The MS degree in QSIT is planned as a two-year, 36 credit hour, cohort, on-line program with two-day immersion to take place during each of the Spring and Fall semesters. Cohorts will be admitted in the Fall semester. With its holistic and inter-professional approach, the QSIT degree program will integrate a variety of core competencies, including: measurement science, outcomes management, ethics, information systems, research methods and leadership.
Interprofessional concepts will be infused into both immersion and course activities. Five principal members of the QSIT faculty are registered to attend the May 2013 IPEC Interprofessional Faculty Development Institute for Quality & Patient Safety. The IPEC Institute is an opportunity for our faculty team to create an implementable plan for interprofessional curricular design in support of the new QSIT program.
Immersion experiences will be carefully planned to fully complement coursework. During the immersions, Loyola faculty from nursing, medicine, public health and the Graduate School, as well as Loyola and Trinity clinical and administrative leaders will be invited to present short seminars on current relevant topics in quality, patient safety and health information management.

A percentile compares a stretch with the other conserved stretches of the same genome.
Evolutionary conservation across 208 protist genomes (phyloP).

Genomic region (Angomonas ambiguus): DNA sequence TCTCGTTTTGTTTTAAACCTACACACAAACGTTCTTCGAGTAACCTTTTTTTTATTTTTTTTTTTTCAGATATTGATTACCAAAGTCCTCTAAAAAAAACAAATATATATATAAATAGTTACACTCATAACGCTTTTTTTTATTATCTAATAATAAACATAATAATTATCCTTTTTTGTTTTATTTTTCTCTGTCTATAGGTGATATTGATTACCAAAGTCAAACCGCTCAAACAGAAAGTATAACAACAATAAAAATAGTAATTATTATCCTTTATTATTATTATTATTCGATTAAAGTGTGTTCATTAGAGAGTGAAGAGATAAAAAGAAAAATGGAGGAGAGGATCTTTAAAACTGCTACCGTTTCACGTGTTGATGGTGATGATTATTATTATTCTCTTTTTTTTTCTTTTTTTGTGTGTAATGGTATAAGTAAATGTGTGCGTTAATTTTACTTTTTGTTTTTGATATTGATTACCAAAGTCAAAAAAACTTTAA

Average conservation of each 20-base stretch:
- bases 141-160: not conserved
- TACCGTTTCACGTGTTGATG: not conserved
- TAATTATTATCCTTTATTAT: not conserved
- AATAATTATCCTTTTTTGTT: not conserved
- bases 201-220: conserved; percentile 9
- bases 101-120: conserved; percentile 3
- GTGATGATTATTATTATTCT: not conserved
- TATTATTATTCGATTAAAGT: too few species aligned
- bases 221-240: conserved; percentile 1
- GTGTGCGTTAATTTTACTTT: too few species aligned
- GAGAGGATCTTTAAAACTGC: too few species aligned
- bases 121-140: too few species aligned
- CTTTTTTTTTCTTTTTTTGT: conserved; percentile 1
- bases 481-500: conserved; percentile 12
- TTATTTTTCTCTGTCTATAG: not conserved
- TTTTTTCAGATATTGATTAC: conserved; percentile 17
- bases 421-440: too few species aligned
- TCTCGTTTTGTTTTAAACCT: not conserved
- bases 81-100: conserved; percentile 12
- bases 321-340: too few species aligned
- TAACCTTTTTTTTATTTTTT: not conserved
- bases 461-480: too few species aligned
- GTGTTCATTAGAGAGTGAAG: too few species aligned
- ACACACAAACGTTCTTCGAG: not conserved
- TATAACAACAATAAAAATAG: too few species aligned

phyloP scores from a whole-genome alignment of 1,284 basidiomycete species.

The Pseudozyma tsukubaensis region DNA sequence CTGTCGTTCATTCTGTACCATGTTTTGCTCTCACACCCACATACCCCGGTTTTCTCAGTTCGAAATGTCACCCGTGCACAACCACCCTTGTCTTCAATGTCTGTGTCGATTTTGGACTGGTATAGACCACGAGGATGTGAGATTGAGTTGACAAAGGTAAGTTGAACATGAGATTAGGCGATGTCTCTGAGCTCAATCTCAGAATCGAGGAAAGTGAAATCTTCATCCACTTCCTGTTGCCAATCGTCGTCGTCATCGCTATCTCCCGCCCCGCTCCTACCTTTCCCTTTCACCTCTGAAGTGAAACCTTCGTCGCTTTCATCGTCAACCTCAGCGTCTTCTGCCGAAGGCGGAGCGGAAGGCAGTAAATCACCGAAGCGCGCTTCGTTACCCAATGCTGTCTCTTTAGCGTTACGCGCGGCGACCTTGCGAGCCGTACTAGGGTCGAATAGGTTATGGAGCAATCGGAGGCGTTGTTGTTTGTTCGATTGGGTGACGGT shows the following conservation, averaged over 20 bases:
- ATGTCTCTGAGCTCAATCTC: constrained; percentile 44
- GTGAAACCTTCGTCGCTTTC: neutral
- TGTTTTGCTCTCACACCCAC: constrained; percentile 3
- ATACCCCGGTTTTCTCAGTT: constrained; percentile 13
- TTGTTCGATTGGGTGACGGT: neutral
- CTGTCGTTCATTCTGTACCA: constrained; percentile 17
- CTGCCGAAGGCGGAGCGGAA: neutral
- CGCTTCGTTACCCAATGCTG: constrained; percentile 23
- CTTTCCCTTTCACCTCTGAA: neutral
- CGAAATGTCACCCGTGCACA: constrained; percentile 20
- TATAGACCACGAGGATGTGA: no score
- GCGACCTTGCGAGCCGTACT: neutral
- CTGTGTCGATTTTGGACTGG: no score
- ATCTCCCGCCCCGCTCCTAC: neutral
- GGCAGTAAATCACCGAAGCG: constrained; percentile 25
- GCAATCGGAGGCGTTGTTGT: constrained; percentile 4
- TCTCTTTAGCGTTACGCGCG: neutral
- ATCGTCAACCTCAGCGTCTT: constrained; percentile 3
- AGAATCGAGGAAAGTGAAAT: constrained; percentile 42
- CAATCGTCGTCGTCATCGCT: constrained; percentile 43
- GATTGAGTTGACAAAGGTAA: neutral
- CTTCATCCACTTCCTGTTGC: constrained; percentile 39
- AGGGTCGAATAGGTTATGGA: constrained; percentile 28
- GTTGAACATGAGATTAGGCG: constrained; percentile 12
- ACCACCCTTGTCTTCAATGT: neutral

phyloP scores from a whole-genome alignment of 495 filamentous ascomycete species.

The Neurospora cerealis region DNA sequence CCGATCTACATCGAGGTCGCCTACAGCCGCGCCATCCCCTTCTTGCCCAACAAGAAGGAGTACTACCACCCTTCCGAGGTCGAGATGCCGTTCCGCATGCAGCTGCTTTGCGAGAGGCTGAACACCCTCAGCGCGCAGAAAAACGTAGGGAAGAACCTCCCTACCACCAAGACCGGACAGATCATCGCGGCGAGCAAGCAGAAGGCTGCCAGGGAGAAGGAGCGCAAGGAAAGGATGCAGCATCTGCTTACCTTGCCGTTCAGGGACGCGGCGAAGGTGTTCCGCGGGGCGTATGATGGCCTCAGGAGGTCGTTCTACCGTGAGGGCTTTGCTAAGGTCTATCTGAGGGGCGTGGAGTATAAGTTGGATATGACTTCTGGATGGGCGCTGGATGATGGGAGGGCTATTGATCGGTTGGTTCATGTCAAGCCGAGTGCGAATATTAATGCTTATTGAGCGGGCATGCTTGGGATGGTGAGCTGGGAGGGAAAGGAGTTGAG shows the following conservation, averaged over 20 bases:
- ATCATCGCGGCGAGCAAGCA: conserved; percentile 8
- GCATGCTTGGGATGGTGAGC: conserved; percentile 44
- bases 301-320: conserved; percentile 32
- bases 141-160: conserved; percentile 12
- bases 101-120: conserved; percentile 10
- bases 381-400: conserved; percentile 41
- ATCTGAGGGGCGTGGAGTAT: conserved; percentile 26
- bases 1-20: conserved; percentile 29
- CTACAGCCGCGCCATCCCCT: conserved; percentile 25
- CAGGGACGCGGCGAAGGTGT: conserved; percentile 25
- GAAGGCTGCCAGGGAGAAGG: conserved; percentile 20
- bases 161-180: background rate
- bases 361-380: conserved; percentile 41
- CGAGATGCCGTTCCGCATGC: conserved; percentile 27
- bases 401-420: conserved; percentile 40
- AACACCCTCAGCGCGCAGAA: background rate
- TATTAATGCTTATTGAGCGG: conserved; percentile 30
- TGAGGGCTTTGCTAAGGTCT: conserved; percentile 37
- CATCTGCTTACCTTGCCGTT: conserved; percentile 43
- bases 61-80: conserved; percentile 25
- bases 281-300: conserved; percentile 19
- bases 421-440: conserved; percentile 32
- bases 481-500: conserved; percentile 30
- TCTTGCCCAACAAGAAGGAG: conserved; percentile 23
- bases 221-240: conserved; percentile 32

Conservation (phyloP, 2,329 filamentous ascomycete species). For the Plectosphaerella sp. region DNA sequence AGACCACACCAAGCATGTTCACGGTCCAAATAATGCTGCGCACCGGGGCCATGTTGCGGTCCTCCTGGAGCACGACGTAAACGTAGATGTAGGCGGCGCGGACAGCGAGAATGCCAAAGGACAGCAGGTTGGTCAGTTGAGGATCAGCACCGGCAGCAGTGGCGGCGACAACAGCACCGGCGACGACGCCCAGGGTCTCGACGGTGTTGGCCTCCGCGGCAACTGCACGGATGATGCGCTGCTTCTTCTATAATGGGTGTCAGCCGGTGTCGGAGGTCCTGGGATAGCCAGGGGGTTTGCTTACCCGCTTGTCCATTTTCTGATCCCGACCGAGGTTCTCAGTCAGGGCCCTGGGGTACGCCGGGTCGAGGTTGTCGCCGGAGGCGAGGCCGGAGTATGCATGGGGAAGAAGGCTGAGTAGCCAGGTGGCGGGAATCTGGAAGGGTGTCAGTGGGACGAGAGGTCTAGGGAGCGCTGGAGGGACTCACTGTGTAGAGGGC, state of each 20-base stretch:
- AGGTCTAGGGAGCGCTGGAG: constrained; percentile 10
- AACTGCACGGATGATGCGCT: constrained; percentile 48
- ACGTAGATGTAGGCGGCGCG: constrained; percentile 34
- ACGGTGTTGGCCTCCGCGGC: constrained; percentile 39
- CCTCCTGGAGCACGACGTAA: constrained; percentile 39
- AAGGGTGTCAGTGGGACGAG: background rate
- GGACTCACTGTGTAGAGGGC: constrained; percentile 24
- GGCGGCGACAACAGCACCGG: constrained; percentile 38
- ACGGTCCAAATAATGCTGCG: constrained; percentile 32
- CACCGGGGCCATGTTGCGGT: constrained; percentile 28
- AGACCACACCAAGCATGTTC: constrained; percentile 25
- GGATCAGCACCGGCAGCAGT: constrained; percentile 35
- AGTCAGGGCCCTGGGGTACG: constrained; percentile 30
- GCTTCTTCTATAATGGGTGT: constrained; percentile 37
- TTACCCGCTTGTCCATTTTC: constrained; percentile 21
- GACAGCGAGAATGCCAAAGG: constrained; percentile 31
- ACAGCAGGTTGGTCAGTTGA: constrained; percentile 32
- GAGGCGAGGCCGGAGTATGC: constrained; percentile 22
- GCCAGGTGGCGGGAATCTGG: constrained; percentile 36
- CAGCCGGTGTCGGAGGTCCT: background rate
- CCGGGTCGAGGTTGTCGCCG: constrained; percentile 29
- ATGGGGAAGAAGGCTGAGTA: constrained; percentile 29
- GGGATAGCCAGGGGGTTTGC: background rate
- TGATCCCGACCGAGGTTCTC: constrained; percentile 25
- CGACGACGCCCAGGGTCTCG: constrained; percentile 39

An integral component of the immersion weekends will be experience in the Clinical Simulation Learning Laboratory (CSLL). Through the use of case scenarios, QSIT students will have the opportunity to enhance their technical, communication, critical thinking and decision-making skills as they face simulated quality, safety and information technology challenges. The use of roles, clinical scenarios, faculty feedback and debriefing contribute to a rich and life-like interprofessional learning environment in the CSLL.
Immersion experiences will combine socialization and learning activities designed to develop a community of scholars and leaders as well as provide opportunity for rooting of social justice values to the pursuit of health care quality and safety.
Structure of Each Proposed Focus
The QSIT degree will offer only one focus. Students will individualize their programs through the inclusion of selected Specialty course options based on previous experience, coursework, and career goals, and in consultation with the Graduate Program Director.
The 36-credit Master of Science Degree in Healthcare Quality, Safety, and Information Technology (QSIT) is organized around five Core courses (15 credits), three Advanced Core courses (9 credits), three Specialty courses (9 credits), and one Capstone course (3 credits). In situations where students have had equivalent courses, a maximum of six credit hours may be
transferred in and applied toward the MS degree. In all cases, students must complete a total of 36 credit hours to fulfill the coursework degree requirements, with a minimum of 30 credits taken through Loyola University Chicago.
Core Courses (15 credits)
All students will be required to take the core curriculum. The core curriculum addresses content that faculty has identified as knowledge essential and fundamental for all Loyola QSIT graduates and professionals in the quality, safety and health information technology field. Core courses include: